Increasing value of R8 is indeed a good suggestion to bring down the overall gain. Likewise you can decrease the value of R6.


You may need to alter the value of R49 to match the resulting signal amplitude to clean channel. Varying the gain and especially clipping threshold will have its effects on signal's magnitude and mods likely send the balance with clean and O/D "channels" off balance (no pun intented).


Radically increasing the value of C8 can help to kill some fizzyness.


All in all, it's a rather simpe design on the overdrive's part so you have very little to work with. Basically you can't really do marvels without extensive modifying, which might prove quite difficult.

You can achieve a lot by modifying rest of the circuit. Basically a lot of the tone is based on shaping the frequency response in the first gain stage, in the tone control circuit, in the 2nd order filters and in the power amp. The O/D is basically just routing the signal through a moderately high bandwidth stage that clips. As is it would be pretty much "fuzz". A lot of the tone shaping towards "metal" territory takes place elsewhere in the circuit... However, modifying rest of the circuit will consequently have it's effects on the clean tone as well.


Ultimately the best "mod" might be just getting another amp that's closer to your actual preferences.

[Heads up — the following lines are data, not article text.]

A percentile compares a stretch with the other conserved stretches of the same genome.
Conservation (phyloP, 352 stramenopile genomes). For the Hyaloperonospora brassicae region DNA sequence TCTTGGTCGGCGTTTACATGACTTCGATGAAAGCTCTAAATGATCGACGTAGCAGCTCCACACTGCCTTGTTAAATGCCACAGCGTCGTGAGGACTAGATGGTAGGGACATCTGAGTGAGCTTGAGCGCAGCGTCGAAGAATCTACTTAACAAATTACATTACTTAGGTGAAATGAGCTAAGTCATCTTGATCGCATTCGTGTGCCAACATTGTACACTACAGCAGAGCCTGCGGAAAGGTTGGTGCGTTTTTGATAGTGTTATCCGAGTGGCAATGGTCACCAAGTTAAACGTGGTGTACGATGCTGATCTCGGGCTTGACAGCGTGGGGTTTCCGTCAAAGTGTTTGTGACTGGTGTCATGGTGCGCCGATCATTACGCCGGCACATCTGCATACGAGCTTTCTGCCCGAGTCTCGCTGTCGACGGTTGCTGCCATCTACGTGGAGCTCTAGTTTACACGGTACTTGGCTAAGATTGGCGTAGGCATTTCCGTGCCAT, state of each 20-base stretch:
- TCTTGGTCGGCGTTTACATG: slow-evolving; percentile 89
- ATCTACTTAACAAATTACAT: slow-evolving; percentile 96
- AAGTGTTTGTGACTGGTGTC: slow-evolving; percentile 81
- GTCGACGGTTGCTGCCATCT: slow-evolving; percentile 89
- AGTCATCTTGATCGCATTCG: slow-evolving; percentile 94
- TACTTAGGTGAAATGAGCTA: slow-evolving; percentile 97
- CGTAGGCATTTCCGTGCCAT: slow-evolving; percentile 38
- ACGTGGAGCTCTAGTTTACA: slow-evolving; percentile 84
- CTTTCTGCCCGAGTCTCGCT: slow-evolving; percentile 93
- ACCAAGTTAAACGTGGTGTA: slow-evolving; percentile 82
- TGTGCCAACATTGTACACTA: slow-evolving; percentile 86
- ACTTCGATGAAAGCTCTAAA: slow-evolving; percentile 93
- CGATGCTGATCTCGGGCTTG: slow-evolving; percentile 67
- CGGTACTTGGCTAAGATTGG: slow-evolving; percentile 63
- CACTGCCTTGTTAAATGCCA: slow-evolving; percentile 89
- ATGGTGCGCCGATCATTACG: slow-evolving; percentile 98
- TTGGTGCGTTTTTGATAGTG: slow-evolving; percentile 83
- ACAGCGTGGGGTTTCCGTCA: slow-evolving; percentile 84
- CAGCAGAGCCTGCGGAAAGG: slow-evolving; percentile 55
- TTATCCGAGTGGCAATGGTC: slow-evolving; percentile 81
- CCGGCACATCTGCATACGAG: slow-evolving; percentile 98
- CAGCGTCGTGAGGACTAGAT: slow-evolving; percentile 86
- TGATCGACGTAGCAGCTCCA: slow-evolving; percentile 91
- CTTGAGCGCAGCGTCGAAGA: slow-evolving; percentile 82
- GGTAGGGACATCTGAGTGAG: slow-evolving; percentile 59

Last edited by teemuk; 15th July 2012 at 11:36 AM.
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Old 15th July 2012, 12:00 PM   #7
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wow teemuk.. thanks very much for your comments.
I have indeed wondered about changing the amp but (mistakenly it seems!) thought a few mods might do what I wanted.
I built 2 fuzz boxes a lifetime ago (30yrs ago) from things published in electronics magazines, so realised that this Marshall cicrcuit was 'minimal'.
As you say looks like it would need trimmers /pots to adjust.
I did 'A' level physics but electronics theory is beyond me !
It's funny on the clean sound - you turn it up and you begin to sound like a "rock guitarist" - which flatters me.. but all in all I prefer a more jazz sound, as "rock" is such a cliche.
Many thanks - I'll try the diodes and capacitor before I swap the amp!
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Old 15th July 2012, 12:06 PM   #8
tsiros is offline tsiros  Greece
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Quote:
Originally Posted by teemuk View Post
Ultimately the best "mod" might be just getting another amp that's closer to your actual preferences.
viable solutions also include:

distortion pedal, effects processor, tube preamplifier,

in order of increasing price

all of which you shall use with the marshall in the clean channel